One more time, Des opened a small black door under a wide sweeping staircase. He hesitated, hand on the doorknob. Was this a test? Was he supposed to try the wide stairs?
His collar was quiet. He held the door politely for Halthinia, who smirked at him and stepped through.
This time, the hallway was not dark. Smooth, off-grey tiles went forward about the width of the stairs above, and then split in three directions. Halthinia waited at the split for him.
The collar was quiet. Des raised his eyebrows.
“This isn’t the sort of challenge your compatriot can help you with, I’m afraid. As a matter of fact, listening to it in this case could cause you a great deal of sorrow in the future.”
“We’re supposed to work together,” he complained. “And you want me to ignore it?”
“Yes. Because this is a very important point.” Halthinia held up a device the size of a deck of cards to the golden collar adorning their bare neck. “You will obey orders; that is your primary directive as a collared person. You will consult your collar; that is your secondary directive, and a requirement of the magic. But this is more important than anything else: you will not forget your self. If you do, horrible things can happen — to you, to your collar, to the city. And, as such, certain decisions must be made without your collar’s input, and without concern for its opinion on the matter.”
“It’s as if…” Des posited carefully, “you are choosing the shoes you’ll wear for the next year? And your mother and father and sisters all wish to pick those shoes as well? But your feet will be the ones that pinch and blister if you pick shoes that don’t suit.”
“That is a very good analogy.” Halthinia’s eyes went to Desmond’s shoes. Des’ eyes, in turn, went to Halthinia’s robe. It was a very stately look, suitable for judges and other public figures. Des wasn’t sure he wanted to wear it every day, even if it did come with more comfortable shoes.
Thinking about shoes made another question come to his mind. “Who pays for all this? The school, the uniforms, the testing?”
Halthinia’s smile was mischievous. “Why, you do, of course. That is-” Both of Halthinia’s hands went up, forestalling Des’s questions. “-the school profits from the labor of the collared people. Not all of the profits go into the school, of course; some goes into the comforts for the collared people. But you, the school, you are considered one now, much in the way you and your collar are now considered one. Except for decisions such as this one.”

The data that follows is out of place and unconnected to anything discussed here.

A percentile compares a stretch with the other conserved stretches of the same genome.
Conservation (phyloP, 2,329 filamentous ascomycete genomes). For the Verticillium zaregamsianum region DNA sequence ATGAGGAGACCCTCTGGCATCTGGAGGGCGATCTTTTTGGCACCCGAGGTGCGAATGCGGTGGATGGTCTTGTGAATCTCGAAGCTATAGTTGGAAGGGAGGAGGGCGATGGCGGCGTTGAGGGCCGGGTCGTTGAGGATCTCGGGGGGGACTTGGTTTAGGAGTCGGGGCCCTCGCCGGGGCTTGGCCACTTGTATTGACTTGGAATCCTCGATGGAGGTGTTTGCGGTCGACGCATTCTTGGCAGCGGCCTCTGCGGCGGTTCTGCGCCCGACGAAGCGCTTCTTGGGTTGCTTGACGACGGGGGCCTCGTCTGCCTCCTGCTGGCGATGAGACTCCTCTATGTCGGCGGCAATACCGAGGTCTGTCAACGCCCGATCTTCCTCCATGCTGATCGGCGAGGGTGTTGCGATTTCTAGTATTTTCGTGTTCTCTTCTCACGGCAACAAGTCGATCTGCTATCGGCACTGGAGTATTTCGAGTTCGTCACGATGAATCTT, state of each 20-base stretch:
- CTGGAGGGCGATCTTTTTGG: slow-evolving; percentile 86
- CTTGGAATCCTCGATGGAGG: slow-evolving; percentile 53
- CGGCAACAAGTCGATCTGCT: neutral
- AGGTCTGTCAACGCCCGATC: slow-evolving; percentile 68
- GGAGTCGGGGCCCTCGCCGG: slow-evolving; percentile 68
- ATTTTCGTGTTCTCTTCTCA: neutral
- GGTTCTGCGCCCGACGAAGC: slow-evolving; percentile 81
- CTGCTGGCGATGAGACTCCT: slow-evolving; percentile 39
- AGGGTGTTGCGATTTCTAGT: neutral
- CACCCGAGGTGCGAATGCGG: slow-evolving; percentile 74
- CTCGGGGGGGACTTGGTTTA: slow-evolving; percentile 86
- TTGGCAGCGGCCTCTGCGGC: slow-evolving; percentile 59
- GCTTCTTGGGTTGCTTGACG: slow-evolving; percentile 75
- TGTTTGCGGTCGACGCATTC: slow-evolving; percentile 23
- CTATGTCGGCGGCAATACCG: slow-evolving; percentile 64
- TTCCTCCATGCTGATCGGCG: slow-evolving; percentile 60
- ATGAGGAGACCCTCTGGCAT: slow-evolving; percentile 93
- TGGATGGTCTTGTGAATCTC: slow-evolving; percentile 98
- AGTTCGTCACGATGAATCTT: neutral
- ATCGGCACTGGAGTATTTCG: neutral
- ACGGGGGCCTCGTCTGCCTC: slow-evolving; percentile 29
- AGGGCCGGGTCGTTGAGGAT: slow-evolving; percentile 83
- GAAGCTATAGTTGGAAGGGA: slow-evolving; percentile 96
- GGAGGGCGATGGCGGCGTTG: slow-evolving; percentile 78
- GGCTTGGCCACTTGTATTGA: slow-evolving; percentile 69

Des wasn’t entirely sure he’d been avoiding the decision, but Halthinia’s reminder brought him abruptly back to the intersection in front of them. “So, uh…”
He didn’t want to guess; that didn’t seem to be the way this place worked. And he wasn’t supposed to listen to his collar on this matter….
“This is where you decide how you are most comfortable handling things. Are you an intellectual,” Halthinia gestured to the left, “preferring to learn things from books? Are you more physical, preferring to work through a problem with your hands?” This came with a gesture directly forward. “Or are you intuitive, preferring to feel your magic?”
His mother would say he went with his gut. He knew that much. She’d always complained that he spent too long feeling and far too little time thinking. It meant he said the wrong thing more often than not, did the inappropriate thing when there was something to be lost because it felt right , got angry when he should smile. Like shouting at Halthinia that it wasn’t fair, as if fairness had anything to do to with anything.
His sisters would say that he was far too intellectual, that he spent too much time in his books and his thoughts, that he thought far too high above their station. He was pretty, they’d point out. He should be worried about pretty things and not about numbers he’d never be able to work with in the real world. Kids from Lesser Hunstsworth and Red Aisle did not end up in jobs where they spent a lot of time counting, not unless they met the right people. Like figuring out a magic trick to go up the stairs. Like asking inappropriate questions like what does it feel like when a collar dies?
HIs father would say that he was too physical. When he got angry, he’d hit things. People, sometimes. He was prone to getting into brawls that left his mother and sisters despairing and his father trying to tell him, once again, that he needed to calm down. Brawlers, too, didn’t get jobs that let them sit comfortably. Sometimes, brawlers ended up on conscript ships, and those were the ships least likely to be seen again, when they went to the edge of the horizon.
He hadn’t punched anyone since he got here, but, then again, he hadn’t been given anyone he wanted to punch, either.
Desmond sighed. “Is it this hard for everyone to decide?”
“Some people decide quickly and without thought, and it is easy for them.” Halthinia’s answer came with a small smirk. “And some people deliberate forever on what other people think of them.”
Desmon winced. “If only my family agreed.”
“To be entirely frank, if your family agreed, you would be far less likely to be here. That’s part of the choosing, you see.” Halthinia patted Des’ head lightly. “What does your gut tell you?”
He smirked, a little amused. “That it’s only one of three choices.”
“Very good, very good.” Halthinia smiled broadly at him. “I’ll be quiet and let you think about it, shall I?”
“I hope you brought a picnic.” Des sat down on the floor. “I might be a while about this.”
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